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If / whether

A Dalek and Rose (Billie Piper)

Felix asks:
I have had some problems with 'if' and 'whether' since I have seen them in the same context. Could you please help me to understand them? Thank you for your help.


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Catherine Walter answers:
OK Felix, this is an interesting question. We use both 'if' and 'whether' in indirect questions, so you could say, 'I don't know if she's coming', or, 'I don't know whether she's coming'.

But in some circumstances we can only use 'whether'. For example, before infinitives with 'to', we only use 'whether'. We say, 'I don't know whether to tell him', but you wouldn't say, 'I don't know if to tell him'.

We also only use 'whether' after prepositions. So we say, 'We had a long discussion about whether to go by car or by train'. We couldn't use 'if' in that sentence.

We also prefer 'whether' when the clause beginning with 'whether' is a subject or a complement. So you say, 'Whether you are agree or not makes no difference to me'. (The 'whether you agree or not' is the subject of that sentence.)

And lastly, we use whether with 'or'. So we say, for example, 'I didn't know whether I should laugh or cry'. Now some people who think that there are correct and incorrect ways of speaking English think that you shouldn't use 'whether' with 'or', but actually most people these days do use it.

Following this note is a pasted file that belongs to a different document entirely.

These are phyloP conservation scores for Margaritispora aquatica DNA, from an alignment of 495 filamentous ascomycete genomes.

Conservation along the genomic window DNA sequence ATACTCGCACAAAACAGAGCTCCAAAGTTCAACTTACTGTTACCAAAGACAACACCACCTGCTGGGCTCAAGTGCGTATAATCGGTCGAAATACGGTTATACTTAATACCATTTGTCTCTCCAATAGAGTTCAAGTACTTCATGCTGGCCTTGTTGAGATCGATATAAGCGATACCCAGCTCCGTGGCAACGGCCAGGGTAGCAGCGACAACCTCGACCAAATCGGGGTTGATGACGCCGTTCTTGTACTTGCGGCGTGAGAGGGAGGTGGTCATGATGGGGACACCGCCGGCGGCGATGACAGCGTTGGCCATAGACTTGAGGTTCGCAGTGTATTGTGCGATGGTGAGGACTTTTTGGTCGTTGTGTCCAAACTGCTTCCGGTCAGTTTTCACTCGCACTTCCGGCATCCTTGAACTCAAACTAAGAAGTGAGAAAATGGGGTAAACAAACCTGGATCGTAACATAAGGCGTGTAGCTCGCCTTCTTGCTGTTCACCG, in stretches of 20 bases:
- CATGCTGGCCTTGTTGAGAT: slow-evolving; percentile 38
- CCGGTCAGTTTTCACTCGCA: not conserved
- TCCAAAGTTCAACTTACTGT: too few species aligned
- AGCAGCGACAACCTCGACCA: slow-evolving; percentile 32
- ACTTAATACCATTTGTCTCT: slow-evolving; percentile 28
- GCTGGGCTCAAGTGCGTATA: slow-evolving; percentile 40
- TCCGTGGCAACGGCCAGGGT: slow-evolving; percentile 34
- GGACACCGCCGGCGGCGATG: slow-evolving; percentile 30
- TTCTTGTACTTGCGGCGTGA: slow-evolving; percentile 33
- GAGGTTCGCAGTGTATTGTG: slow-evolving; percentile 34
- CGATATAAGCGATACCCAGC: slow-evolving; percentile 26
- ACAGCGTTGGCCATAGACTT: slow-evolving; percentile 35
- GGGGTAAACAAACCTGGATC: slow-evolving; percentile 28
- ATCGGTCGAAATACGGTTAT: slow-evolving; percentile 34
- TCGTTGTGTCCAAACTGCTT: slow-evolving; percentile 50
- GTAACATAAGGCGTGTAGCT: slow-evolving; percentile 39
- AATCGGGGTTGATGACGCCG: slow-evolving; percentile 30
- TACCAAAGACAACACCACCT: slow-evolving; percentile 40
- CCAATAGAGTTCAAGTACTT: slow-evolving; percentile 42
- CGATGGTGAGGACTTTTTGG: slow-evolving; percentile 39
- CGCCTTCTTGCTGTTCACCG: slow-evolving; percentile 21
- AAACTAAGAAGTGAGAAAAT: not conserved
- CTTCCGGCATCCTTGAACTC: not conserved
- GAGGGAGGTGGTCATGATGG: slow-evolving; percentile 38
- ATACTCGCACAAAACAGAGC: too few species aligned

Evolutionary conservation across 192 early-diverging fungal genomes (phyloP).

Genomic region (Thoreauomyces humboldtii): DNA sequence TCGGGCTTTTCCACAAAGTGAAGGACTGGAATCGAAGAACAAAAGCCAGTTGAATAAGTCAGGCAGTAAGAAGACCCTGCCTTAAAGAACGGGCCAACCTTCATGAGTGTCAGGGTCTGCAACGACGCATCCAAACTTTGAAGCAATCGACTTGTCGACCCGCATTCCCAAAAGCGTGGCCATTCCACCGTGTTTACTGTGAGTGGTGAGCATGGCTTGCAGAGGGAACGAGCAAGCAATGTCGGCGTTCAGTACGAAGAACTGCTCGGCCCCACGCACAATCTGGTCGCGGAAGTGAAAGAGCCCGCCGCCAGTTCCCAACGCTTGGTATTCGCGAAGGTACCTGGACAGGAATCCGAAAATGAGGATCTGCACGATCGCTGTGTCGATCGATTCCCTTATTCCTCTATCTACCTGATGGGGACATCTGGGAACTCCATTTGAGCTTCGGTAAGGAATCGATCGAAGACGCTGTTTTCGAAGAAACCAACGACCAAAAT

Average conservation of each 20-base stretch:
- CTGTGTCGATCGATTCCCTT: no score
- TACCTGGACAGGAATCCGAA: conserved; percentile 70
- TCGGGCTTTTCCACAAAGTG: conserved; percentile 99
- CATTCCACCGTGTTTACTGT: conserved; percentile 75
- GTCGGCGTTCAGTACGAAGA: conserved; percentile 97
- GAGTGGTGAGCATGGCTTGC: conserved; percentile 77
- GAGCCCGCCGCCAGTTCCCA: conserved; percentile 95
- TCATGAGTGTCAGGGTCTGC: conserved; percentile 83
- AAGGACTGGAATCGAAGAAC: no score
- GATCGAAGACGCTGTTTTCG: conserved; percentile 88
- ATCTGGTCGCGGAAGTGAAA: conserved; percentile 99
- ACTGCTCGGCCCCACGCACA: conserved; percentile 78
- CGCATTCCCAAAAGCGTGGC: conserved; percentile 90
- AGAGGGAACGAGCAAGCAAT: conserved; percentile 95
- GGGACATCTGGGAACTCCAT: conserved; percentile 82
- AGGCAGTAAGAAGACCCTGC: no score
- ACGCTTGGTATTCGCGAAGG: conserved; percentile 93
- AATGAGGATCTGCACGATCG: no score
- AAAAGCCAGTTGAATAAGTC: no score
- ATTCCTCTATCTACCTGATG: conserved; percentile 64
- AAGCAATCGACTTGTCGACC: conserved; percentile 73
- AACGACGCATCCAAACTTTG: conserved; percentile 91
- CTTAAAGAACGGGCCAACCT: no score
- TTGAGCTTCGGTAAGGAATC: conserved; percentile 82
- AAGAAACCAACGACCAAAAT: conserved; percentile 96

And lastly, 'whether' does tend to be more formal than 'if' so then in the cases where you could use 'whether' or 'if', if you are speaking more formally, you would probably use 'whether'.

Catherine Walter is the Course Leader of the MA in Teaching of English to Speakers of Other Languages (TESOL) at the Institute of Education, University of London, where she also investigates second language reading comprehension and supervises doctoral students. She is the co-author with Michael Swan of The Good Grammar Book and How English Works.


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